It’s been a stunningly fast 13 years since you were born on the West Coast. Now, watching you stand on the bema smoothly reading your Torah portion at your bar mitzvah made my heart burst with love and pride.
You had come to live with me when you were 4 years old and had lost your dad, Sam, in May, just after I had lost my husband Stu in March. You and 2-year-old Addy moved in for seven years and I had the joy of your company every day during that precious time.
You grew to be a fast runner and you found your passion in sports.
I remember driving miles to Oyster Bay on a cold night to watch you enthusiastically play lacrosse and cheer on your team whether you were on the field or off.
You were the boy who said to his teammates, “good play,” or, “you’ll get the goal next time.” I was always so proud to see you support everyone around you.
I love how you protect and cherish and watch over your younger sister, Addy, even though you have your fights from time to time.
It’s not easy growing up without a dad, yet you have always been there for your family.
Your heart is as big as a football field — a place where I feared you playing! But your persistence to play paid off and you convinced your mom to let you do it.
Whenever I watch you play, I shut my eyes and hope your skinny body won’t get crushed. But you’re so fast and mostly elude the players trying to stop you. But my heart beats fast when I watch you run like lightning with the ball to score a touchdown!
I know you want to be a professional player, but only time will tell if your body will cooperate!
I remember when your Uncle Josh had a similar dream, but after suffering a broken ankle while sliding into home plate and then separating his shoulder while wrestling, he decided to take another path. First, he was off to business school, then to investment banking, until he eventually became my partner in the media company I started — lucky me!
Not only do you excel at sports, but in school, too! Your almost perfect report card speaks to the guaranteed success in life at anything you choose to do!
You are now, by Jewish law, a man. The world is yours to create a path that brings you joy and love.
May God be with you and give you the courage to deal with the challenges you will face in life.
But no matter what, you are guaranteed a family who loves you, cherishes you, respects you, adores you and appreciates your uniquely beautiful heart and mind.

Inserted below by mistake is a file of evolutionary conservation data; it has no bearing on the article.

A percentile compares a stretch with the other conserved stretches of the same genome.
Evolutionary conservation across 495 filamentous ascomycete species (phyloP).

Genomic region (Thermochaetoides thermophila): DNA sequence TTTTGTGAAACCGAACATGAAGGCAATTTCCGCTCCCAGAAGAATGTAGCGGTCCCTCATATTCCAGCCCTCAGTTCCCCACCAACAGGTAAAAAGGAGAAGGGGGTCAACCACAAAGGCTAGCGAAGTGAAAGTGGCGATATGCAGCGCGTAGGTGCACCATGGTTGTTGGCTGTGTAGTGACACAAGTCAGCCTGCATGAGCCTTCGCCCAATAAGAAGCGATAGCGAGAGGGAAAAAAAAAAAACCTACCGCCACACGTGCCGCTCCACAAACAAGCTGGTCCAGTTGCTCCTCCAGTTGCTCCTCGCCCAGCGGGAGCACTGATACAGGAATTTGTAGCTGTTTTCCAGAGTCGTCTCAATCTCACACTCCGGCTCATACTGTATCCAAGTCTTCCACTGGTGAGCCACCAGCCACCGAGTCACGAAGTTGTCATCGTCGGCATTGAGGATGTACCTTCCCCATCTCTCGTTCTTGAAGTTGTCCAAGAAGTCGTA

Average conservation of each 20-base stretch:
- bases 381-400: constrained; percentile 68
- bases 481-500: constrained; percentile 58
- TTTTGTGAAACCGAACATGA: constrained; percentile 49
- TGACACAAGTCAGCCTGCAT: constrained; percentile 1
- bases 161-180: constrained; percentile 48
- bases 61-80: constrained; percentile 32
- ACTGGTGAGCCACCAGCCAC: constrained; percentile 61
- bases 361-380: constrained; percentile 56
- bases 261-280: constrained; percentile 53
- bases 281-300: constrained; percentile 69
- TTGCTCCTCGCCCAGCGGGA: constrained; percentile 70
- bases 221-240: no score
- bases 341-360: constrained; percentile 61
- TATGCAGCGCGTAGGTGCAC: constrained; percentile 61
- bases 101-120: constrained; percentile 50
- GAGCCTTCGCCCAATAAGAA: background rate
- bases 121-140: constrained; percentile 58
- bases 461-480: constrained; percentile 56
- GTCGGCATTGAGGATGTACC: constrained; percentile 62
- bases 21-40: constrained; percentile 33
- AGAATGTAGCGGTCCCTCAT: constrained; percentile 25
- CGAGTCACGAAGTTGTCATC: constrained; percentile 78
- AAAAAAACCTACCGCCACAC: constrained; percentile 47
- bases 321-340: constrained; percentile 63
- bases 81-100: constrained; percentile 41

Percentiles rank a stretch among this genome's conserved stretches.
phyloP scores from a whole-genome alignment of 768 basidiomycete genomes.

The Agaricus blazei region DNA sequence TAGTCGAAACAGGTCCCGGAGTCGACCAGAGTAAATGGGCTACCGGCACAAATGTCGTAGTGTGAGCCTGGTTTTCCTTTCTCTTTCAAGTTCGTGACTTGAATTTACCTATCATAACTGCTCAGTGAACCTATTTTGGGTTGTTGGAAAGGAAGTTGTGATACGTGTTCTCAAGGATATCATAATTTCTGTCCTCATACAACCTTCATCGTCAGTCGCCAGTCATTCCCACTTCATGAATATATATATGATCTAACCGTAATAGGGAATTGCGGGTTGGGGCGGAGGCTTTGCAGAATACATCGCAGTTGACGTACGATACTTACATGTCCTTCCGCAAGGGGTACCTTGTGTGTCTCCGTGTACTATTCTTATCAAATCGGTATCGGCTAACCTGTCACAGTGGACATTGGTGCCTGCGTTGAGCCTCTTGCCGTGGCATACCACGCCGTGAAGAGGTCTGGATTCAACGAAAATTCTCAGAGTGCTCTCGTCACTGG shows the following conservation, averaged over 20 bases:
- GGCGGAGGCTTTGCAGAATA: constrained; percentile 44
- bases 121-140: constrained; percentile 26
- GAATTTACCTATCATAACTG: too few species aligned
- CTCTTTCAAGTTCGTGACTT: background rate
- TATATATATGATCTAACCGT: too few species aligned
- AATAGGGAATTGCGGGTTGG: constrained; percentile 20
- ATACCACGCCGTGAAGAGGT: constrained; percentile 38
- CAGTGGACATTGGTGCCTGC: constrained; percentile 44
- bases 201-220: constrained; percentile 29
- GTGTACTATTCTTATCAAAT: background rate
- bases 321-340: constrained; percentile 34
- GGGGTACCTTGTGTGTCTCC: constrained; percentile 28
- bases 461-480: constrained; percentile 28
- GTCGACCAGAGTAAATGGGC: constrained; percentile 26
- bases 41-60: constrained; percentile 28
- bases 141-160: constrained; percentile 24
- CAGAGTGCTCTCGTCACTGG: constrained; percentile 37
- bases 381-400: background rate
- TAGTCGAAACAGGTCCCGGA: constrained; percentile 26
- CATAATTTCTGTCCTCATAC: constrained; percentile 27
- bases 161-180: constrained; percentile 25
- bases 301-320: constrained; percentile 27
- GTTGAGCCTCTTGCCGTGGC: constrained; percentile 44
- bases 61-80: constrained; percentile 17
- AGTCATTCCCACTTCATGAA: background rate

Here’s to you from your biggest fan! Mazel tov, my dearest darling Jonah!
— Your loving Grammy
A surprisingly superb night
When Ernie Canadeo, president and CEO of The EGC Group, and his wife Catherine invited me to join them for dinner and a show, I said yes before getting the details.
It was a night to get together and that was good enough for me to accept their gracious invitation. But little did I know, I was in for an extraordinary surprise.
We met at Chadwick’s American Chop House & Bar, a charming place near the Rockville Centre LIRR station, and hurried through a delicious dinner to get to the Madison Theatre on the Molloy College campus.
My friend and colleague Joan MacNaughton and I made our way to the school, rushing to make it before the 7 p.m. curtain rise.
It wasn’t until I was in my third-row, center seat, that I saw the program title of the performance: “Gershwin to Broadway,” a benefit for Catholic Relief Services raising much-needed dollars for victims of the war in Ukraine.
After meeting Ernie and Cathy’s friends seated around me, I sat back to enjoy the show.
My breath was taken away as Jeremy Stolle, the extraordinarily talented star of my favorite Broadway show, “The Phantom of the Opera” — he has performed in 5,500 shows! — brought down the house with a brilliantly written opening song that parodied his love of Starbucks.
The show continued with one standing ovation after another as we heard great opera singers Raquel Suarez Groen and Carlton Moe performing Verdi and Puccini favorites.
Tears filled my eyes as I was transfixed on pianist Philip Edward Fisher performing George Gershwin’s “Rhapsody in Blue.” What a treat!
Then onto the stage came Billy Joel’s favorite saxophone player and Long Islander Richie Cannata.
The ensemble of world-class performers were joined by Molloy’s chorus singers and got a standing ovation for their rendition of “You’ll Never Walk Alone.”
There was encore after encore — I couldn’t get enough of the talented people brought to us by empresarios Drs. Louis and Julie Pannullo, who had organized the show.
I wanted the winning night to last forever!
Molloy College President Dr. James Lentini, himself a musician, spoke about his joy of offering his school’s theater and stage with his artistic director Angelo Fraboni.
I’m looking forward to hearing every minute of the show again from the video recording that was made.
To make a donation through Catholic Relief services, visit support.crs.org/donate/donate-ukraine.